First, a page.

Also, I felt that Wellesley girls were particularly dedicated. Every field, be it music, or fine arts, or finance, had women who really gave it 100 percent. Wellesley is no place for dilettantes, and I tend to be one, so at times I suffered, especially grade-wise!

4. Would you like to share one (or a few) of your most memorable experiences during college?

Some of my most memorable experiences were the trips I took with my friends. In high school, I wasn't allowed to do this, so in college for the first time, I traveled with friends. I remember a trip we took to Las Vegas during my first year where we all nearly ran out of money, and then hit the blackjack tables to try to make some. I made a $1000 in one night, which seemed to be a fortune at the time.

Wellesley is all-women, and it is great to make girl friends, but some of my fondest memories are of the men (probably boys back then) whom I met while I was at Wellesley. One of my favorite t-shirts was one that said, “You may not like us but your boyfriend does.” Colleges crushes are the best. If only I could fall in love the way I did back then….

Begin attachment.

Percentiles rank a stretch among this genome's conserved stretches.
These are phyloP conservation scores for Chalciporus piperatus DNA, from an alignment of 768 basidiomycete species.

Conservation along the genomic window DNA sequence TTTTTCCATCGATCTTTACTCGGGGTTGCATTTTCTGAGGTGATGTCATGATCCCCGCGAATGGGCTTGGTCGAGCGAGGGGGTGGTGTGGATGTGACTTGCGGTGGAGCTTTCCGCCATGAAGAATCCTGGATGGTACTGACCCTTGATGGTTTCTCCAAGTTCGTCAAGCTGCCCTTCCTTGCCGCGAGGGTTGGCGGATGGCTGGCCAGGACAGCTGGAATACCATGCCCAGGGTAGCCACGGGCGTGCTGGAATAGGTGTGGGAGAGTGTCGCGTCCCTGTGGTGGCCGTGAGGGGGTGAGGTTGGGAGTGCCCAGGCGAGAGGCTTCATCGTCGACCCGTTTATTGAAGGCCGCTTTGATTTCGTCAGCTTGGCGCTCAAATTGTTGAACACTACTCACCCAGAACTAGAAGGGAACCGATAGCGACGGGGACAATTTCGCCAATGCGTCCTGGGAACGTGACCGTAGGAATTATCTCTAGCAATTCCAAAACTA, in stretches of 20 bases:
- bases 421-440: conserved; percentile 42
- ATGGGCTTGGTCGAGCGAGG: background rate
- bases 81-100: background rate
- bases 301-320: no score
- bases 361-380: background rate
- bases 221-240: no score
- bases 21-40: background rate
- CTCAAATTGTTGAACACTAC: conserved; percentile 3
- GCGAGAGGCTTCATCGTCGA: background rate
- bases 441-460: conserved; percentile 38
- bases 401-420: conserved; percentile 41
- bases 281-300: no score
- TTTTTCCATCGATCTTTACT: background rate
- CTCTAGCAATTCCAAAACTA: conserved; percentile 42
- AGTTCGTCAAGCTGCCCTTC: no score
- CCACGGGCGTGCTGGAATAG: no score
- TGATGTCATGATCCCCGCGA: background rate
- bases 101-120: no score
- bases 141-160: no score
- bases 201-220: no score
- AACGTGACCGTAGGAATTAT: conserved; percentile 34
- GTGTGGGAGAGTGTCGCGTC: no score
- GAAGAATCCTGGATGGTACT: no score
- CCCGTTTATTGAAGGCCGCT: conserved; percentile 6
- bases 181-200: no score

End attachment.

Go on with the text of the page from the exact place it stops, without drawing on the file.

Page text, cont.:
As I said, I loved Boston by night, and I loved going out, especially to night clubs, because I love dancing. Also, the sort of characters that I came across were quite delightful. I remember days when I came back from a party in the early hours, basically went to my room, changed my shirt, and rushed to class. First the 8:30, then the 9:50, lunch, then bed.

5. What was your favorite or most worn ensemble during college days?

A pair of sweatpants (usually dark-colored to minimize laundry) a sweatshirt, and Puma sneakers (I had six pairs in different colors). We didn't really dress up in college; we were usually studying too hard!

6. Did you have a favorite kind of food during your college days?

We had an unbelievable dining hall; in fact, so unbelievable that I gained a healthy 10 kg. during my first year and spent the rest of college trying to lose it! I would rather not think about my eating habits in college. That said, this was the first time in my life that I gained weight, and it took me two years to lose it. If it hadn't been the weight gain, I probably would never have learned about health and weight management the way that I did. For that I am very happy.